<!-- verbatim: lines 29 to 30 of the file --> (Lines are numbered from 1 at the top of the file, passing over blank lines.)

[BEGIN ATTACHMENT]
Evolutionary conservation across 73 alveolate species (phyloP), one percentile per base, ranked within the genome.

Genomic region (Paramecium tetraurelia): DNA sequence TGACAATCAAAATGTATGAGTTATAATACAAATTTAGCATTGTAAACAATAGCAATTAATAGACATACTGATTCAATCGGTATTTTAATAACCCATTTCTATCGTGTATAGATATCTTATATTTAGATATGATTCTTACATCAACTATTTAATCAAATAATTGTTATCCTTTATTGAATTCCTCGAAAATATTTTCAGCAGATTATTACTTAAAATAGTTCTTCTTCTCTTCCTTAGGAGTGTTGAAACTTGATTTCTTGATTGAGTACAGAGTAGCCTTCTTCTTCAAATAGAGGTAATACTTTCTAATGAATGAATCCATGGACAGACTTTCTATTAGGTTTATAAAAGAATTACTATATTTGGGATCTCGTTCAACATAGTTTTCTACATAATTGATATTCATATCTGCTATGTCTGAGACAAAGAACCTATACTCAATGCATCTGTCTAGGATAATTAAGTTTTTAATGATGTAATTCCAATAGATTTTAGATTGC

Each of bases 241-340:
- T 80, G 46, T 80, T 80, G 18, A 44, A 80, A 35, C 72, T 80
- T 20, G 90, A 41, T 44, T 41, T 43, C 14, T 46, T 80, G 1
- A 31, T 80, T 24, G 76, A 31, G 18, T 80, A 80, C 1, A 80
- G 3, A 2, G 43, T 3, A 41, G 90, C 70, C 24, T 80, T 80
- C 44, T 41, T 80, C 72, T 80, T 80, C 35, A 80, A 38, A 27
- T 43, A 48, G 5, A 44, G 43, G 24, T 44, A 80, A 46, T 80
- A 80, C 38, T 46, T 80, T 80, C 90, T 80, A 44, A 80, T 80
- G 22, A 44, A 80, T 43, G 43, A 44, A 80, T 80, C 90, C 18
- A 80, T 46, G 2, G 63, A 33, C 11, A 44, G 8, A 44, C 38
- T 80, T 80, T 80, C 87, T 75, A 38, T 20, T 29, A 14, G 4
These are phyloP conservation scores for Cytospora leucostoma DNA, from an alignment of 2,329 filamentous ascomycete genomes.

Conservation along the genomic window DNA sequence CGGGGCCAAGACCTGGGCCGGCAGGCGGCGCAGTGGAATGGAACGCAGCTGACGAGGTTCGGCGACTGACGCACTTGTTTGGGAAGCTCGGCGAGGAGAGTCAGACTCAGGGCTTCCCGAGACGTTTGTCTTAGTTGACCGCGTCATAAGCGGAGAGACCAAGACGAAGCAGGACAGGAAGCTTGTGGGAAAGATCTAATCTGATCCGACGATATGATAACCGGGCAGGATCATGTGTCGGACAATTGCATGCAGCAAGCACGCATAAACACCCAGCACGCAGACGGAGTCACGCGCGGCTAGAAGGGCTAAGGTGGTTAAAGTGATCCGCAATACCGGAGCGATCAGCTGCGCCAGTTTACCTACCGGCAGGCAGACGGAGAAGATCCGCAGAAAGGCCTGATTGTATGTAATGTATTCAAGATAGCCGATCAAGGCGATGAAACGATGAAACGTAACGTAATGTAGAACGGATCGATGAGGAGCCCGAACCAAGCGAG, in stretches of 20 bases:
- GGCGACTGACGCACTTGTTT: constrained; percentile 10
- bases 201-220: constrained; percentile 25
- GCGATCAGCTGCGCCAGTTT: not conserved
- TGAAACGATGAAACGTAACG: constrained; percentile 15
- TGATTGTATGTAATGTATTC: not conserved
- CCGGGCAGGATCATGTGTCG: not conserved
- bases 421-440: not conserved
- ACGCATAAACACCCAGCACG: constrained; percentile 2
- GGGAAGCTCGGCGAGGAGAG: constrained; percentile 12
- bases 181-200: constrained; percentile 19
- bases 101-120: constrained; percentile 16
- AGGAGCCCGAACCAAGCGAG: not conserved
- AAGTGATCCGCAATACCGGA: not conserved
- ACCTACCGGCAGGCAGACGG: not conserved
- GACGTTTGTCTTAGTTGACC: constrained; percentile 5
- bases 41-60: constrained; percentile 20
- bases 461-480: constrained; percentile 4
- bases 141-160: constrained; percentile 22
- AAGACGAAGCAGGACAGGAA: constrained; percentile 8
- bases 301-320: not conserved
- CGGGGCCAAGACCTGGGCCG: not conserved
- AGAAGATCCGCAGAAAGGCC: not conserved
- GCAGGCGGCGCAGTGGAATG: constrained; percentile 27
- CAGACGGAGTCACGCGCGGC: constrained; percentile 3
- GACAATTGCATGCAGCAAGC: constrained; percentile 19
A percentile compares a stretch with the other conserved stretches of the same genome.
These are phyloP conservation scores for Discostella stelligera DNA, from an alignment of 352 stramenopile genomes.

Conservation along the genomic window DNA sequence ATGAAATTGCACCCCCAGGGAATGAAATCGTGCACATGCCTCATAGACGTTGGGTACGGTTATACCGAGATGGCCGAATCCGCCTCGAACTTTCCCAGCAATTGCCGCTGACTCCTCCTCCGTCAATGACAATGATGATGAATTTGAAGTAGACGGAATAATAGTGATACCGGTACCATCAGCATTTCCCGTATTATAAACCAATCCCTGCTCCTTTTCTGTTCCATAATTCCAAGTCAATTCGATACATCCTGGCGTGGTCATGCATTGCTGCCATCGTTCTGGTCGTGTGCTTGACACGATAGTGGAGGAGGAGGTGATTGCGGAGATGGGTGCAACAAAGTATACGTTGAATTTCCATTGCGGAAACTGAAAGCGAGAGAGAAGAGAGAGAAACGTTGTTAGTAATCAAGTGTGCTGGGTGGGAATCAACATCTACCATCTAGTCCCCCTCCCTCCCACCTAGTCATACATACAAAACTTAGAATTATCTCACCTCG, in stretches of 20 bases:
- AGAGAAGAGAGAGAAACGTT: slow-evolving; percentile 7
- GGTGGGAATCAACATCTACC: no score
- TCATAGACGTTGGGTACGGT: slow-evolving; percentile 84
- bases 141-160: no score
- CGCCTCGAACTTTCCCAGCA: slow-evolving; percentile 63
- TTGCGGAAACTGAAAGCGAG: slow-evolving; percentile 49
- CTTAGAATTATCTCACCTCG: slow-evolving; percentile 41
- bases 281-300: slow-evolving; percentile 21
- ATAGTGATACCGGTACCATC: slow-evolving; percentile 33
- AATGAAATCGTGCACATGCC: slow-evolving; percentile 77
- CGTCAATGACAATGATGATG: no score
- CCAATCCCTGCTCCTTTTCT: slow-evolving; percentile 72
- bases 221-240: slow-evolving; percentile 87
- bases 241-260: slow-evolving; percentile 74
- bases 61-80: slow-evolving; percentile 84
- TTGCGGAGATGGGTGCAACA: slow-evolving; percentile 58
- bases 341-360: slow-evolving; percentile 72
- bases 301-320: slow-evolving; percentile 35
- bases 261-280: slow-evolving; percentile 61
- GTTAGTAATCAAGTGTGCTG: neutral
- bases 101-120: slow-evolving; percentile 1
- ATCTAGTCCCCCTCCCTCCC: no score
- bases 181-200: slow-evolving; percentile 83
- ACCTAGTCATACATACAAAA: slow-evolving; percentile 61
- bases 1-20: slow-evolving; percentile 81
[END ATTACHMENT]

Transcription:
- ACCTACCGGCAGGCAGACGG: not conserved
- GACGTTTGTCTTAGTTGACC: constrained; percentile 5